A/N: I own nothing. This is just a fluffy story, hope you like it. Reviews are love.
Dwayne became my closest friend, and the person I could come to whenever something was wrong, or I just needed to let something out. He would just sit there and listen, because that's what he did best. Sometimes he would scribble something on his pad, and it was always important, but the only thing that really made me feel better was that I knew he was listening, really listening.
We did practically everything together, and became regular fixtures at each other's houses. His parents weren't that sure what to think of me, but his grandpa loved me. In Edwin Hoover's eyes, I was a goddess who would put Dwayne on the path to being a normal teenager. But the person who loved me the most was Olive, Dwayne's sister. It was almost hero-worship, but I didn't mind. Olive is and interesting kid, and loved to dance, just like me. We worked on dance moves together, and I was in on the secret of her dance routine/striptease. I thought it was individual, and unique, just like Olive.
My family thought Dwayne was a from of rebellion at first. The whole not talking thing freaked out Duncan, the responsible one who had his own law firm. Daniel, the artistic one who lived in the back of his van, thought it was 'far out'. Nathan, the troublemaker and extreme sports racer, was just glad Dwayne wasn't like him, and didn't seem that crazy. Sam, the sweet, smart one worked as a carpenter, and thought Dwayne was nice, polite, and treated me like a lady. However, all my brother's agreed on one thing; if Dwayne even so much as hurt my feelings once, they would do unmentionable things to him. This was said in front of me, while all my brother's were holding some kind of tool, or sharp object. They had been fixing Daniel's van, and all seemed gleeful at the thought of impaling Dwayne in the near future. Not likely to happen, but it made them feel better about me having a male friend who was not gay, and was not my boyfriend. Not yet, anyway.
Then Dwayne's uncle tried to kill himself the summer before our junior year. Dwayne didn't seem upset, but I knew he was a little worried. Then he had to share his room with Frank, who I met and actually liked. When they went on the trip to California, Dwayne called me to talk about our days. I knew it was him because he talked in taps: one tap for yes, two for no, three for maybe, and four for bye. It was kind of like a game. I would tell him about my day, and then ask yes or no questions about his day. But the next day, I got a call from Frank, who told me about Dwayne's breakdown after he learned he couldn't fly. I asked to speak to him, and when I heard the tap that told me he was there, I asked him if he was okay, and he spoke to me. "Cady." he said, "I'm fine, a little torn up about it, but it'll be okay." then, after I had recovered from my shock, he told me about his Grandpa died, the talk he and his uncle had, Olive's dance, and what happened after. When he got back he came over to my house. When I opened the door to let him in, he said my name again, and I just couldn't help it. I kissed him. To my complete surprise, he kissed me back.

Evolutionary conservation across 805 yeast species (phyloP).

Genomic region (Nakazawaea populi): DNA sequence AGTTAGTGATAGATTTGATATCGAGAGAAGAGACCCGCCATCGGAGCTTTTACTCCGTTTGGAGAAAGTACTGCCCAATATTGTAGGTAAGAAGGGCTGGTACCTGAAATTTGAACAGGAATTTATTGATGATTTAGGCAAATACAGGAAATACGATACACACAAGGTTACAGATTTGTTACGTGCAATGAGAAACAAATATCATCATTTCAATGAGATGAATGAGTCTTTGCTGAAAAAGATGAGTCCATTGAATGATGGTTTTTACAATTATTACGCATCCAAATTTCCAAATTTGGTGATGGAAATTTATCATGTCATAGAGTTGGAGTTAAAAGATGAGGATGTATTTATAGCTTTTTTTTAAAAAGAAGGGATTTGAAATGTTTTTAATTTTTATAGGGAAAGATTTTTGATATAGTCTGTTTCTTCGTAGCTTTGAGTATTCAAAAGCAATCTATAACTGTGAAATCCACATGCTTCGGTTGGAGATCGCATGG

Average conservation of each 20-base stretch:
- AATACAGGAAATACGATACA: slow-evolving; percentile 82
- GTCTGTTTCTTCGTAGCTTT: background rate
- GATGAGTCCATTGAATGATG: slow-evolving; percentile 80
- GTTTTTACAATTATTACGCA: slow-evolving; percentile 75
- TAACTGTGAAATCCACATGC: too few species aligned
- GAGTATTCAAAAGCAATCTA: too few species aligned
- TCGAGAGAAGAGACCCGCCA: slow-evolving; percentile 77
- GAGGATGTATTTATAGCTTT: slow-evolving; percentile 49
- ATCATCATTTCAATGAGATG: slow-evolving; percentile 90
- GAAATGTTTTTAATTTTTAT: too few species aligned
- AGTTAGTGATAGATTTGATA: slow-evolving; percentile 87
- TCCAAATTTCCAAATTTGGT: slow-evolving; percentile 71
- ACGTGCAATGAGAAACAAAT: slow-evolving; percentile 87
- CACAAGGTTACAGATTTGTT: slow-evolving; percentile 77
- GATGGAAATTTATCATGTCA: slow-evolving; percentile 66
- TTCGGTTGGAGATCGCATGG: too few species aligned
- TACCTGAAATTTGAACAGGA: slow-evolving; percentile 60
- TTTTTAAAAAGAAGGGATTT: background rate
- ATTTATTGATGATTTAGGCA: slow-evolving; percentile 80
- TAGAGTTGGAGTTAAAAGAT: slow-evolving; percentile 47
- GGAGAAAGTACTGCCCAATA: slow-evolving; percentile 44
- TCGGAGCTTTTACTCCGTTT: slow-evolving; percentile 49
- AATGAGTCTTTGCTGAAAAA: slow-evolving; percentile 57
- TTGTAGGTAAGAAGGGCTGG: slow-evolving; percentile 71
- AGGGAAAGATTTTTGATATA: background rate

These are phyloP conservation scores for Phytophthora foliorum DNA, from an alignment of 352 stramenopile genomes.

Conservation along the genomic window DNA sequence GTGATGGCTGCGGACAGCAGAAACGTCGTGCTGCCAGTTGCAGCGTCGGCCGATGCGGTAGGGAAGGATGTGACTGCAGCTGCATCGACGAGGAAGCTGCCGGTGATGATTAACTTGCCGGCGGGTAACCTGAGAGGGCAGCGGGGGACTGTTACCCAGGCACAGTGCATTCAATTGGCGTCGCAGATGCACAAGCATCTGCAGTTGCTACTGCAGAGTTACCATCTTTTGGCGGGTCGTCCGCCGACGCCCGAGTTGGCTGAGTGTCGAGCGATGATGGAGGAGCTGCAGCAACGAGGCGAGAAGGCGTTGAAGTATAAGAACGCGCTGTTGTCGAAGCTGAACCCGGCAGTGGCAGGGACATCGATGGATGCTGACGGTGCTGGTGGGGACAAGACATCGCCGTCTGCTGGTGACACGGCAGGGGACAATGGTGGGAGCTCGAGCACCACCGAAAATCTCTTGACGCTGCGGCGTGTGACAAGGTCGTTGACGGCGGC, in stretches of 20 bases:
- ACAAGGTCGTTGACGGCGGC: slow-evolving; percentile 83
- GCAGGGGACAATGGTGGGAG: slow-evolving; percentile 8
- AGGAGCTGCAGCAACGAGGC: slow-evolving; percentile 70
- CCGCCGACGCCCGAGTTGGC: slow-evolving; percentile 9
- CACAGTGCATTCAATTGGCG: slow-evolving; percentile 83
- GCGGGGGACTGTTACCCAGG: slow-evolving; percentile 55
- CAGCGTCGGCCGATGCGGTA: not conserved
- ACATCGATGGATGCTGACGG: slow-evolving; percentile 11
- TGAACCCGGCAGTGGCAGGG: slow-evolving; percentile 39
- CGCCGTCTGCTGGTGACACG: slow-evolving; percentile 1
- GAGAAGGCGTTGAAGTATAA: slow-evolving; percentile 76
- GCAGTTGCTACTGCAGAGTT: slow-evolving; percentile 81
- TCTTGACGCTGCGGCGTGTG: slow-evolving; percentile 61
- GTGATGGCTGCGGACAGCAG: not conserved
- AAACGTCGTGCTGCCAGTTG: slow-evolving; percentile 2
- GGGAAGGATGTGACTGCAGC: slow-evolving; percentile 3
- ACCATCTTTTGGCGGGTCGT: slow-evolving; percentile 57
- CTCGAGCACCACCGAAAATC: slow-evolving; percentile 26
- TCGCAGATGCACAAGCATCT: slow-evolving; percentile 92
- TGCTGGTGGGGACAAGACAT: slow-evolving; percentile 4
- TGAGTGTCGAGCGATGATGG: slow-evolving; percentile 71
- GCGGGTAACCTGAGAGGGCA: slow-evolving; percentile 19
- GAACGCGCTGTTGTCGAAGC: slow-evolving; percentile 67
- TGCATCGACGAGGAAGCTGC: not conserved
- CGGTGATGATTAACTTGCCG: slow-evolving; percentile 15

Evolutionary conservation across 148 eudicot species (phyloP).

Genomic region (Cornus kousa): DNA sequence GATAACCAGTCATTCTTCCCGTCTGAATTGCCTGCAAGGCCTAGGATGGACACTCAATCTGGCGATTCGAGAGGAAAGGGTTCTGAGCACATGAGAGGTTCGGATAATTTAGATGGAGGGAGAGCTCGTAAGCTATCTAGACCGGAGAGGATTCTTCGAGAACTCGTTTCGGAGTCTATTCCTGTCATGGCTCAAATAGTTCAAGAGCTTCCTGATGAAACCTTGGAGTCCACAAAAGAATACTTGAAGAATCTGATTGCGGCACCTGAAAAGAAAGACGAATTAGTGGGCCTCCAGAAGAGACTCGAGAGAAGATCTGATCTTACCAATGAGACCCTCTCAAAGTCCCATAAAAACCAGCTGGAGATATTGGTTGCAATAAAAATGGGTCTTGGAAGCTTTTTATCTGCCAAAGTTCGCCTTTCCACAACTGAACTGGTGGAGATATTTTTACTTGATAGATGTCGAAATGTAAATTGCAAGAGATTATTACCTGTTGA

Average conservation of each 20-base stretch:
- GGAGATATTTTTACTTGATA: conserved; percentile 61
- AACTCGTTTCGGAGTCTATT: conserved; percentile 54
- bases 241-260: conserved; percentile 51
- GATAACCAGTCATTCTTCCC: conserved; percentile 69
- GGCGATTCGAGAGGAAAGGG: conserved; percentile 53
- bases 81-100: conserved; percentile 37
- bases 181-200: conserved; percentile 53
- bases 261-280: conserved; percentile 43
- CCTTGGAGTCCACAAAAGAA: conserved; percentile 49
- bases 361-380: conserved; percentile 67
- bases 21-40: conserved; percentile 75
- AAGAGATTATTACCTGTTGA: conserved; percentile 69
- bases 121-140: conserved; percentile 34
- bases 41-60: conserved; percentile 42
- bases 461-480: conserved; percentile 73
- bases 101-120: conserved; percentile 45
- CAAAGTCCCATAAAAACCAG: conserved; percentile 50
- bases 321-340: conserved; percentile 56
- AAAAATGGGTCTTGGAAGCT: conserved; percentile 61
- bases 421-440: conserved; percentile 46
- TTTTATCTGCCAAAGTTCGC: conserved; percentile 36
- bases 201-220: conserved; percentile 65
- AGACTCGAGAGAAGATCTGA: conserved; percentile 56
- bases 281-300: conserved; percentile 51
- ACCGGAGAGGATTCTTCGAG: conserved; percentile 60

At first, it was hard to be a couple, after being so comfortable with being friends for so long, but we got the hang of it. By the time we graduated, Dwayne still wasn't a big talker. When he did speak, every word was important to me, just like he was, but I didn't need him to tell me he loved me, just like he didn't need me to tell him. Because really, while all our talks were great, we didn't need words to convey our feelings to each other. When we got married, our vows were heartfelt, but it was the way he looked at me that let me know everything. When Dwayne held our son for the first time, we didn't speak, because there was nothing we could say that would describe just how wonderful we felt, except for two words, spoken in turn.